My reaction to Vonnegut’s way of storytelling:

The way Vonnegut looks at and analyzes storytelling is an amazing gift. As I watched this video a few times, the way he explains the stories through lines, curves, and short words makes the story come to life in a different sense other than watching it as a movie, TV show, or a short clip. He makes sure to take the key points in the storyline to make a high point, low point, or even a somewhere in the middle point. The key points he does choose, they are well known in the story, and if you were to ever have seen it, or even if you have not seen the story he is explaining through shapes, you would definitely understand the overall picture of what the storyline is and where the climax, rising points or turning points are. He makes it extremely easy to understand and grasp the idea of how he analyzes a story with shapes.

Part 1: The steps to creating my storyline:

I chose to create a storyline of shapes from the song “Bartender (Sittin’ at a Bar)”. Although I have only heard the song a handful of times, I felt as if this storyline is not like others might be. His high point started at the beginning when he felt as if escaping from jail being free was the greatest thing that could have happened. As his time on the outside grows longer, his troubles just seem to be getting worse and worse. As the events play out, he ends up thinking there is nothing left to hold onto at the end of the road, and pretty much gives up. As he gives up, his ultimate low is returning to the penitentiary where he escaped from to seek happiness, yet found everything except for that.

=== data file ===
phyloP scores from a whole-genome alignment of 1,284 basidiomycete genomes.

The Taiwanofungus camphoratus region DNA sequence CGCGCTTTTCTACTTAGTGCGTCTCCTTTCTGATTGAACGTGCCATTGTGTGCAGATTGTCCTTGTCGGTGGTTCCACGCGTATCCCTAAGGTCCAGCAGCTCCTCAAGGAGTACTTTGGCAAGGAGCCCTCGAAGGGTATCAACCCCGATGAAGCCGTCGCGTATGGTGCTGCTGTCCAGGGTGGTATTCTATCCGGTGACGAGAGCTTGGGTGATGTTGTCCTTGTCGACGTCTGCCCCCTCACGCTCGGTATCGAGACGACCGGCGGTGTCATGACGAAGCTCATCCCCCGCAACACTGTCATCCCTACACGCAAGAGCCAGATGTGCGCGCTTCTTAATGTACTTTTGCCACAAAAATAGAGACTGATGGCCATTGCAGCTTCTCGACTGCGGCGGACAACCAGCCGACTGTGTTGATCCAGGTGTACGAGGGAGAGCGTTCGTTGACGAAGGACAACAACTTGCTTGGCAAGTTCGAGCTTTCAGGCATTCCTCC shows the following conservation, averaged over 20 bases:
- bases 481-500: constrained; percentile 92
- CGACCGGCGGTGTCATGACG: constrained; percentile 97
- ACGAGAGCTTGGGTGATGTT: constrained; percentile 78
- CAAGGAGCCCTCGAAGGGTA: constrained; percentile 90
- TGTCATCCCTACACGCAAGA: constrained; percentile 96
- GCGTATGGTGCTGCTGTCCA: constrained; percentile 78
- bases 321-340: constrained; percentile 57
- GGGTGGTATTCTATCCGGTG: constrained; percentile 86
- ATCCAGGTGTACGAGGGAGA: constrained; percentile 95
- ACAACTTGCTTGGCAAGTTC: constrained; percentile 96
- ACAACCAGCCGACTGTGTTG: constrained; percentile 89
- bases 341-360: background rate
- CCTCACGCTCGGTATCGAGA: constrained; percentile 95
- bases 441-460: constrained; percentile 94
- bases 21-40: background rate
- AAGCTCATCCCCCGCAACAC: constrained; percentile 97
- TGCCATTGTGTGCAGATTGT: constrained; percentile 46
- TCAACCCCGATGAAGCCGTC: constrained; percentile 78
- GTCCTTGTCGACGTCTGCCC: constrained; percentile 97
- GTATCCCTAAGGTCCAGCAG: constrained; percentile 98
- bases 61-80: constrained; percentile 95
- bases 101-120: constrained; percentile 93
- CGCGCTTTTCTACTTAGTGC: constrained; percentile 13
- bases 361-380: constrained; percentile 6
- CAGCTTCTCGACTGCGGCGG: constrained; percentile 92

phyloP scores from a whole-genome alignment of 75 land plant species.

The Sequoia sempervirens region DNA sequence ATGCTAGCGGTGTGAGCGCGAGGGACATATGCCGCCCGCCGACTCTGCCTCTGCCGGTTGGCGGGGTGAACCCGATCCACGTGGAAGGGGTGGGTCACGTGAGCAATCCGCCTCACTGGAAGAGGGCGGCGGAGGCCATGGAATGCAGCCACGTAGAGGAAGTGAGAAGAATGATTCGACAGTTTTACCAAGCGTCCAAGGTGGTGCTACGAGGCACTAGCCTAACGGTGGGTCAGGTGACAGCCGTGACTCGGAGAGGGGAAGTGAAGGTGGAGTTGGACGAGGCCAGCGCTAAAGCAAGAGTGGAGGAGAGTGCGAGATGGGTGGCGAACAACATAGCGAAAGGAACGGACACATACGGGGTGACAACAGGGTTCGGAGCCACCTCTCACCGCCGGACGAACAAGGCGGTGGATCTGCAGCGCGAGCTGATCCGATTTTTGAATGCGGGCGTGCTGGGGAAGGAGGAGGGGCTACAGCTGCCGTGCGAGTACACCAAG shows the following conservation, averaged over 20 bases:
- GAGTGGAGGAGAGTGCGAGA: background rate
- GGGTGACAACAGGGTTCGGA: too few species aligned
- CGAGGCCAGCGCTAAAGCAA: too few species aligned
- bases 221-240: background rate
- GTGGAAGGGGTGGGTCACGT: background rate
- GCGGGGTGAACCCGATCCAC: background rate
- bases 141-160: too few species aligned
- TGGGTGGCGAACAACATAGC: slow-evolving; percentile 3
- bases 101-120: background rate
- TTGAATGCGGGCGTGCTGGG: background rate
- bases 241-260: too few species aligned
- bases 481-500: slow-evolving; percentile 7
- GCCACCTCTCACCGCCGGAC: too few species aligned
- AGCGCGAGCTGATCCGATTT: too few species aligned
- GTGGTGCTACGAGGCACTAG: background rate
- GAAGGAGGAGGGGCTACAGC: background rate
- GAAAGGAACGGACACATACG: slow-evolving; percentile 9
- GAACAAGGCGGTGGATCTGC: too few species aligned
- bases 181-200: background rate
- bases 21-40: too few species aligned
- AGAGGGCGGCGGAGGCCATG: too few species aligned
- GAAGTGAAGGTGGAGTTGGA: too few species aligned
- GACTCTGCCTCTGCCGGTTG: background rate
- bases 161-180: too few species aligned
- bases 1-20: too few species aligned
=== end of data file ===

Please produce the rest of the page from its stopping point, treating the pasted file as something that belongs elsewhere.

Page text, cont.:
My final product:

Part 2: Describing a digital story of my choice

A soldier’s homecoming is an important day for anyone and everyone related to them. I follow a page on Instagram about the military and my boyfriend’s brother is also a soldier in the Navy. When I came across this photo, the different snapshots tell a story in itself. The four photos create a powerful story of a soldier’s daughter engaging in a normal day in class at school, obviously not having seen her dad for what may seem like an eternity. She then gets a surprise from him coming home from a deployment, tears filling up her eyes as she makes way towards him, arms wide open and ready to hug him. In the last snapshot their grip with each other expresses that there is no place like being back in each other’s arms. The family bond seems so strong and as someone who just came across the collage of photos can even feel the bond they have with each other. I call this a digital story because there are no words having to describe what the pictures mean. Facial expressions, emotions, body language and feelings of the father and daughter tell the story that these pictures create. You need nothing other than the two people to know what is going on and even how each of them are feeling in this digital story.


2 responses »

  1. jenniferpolack says:

    This is a great description and example of Vonnegut’s storytelling


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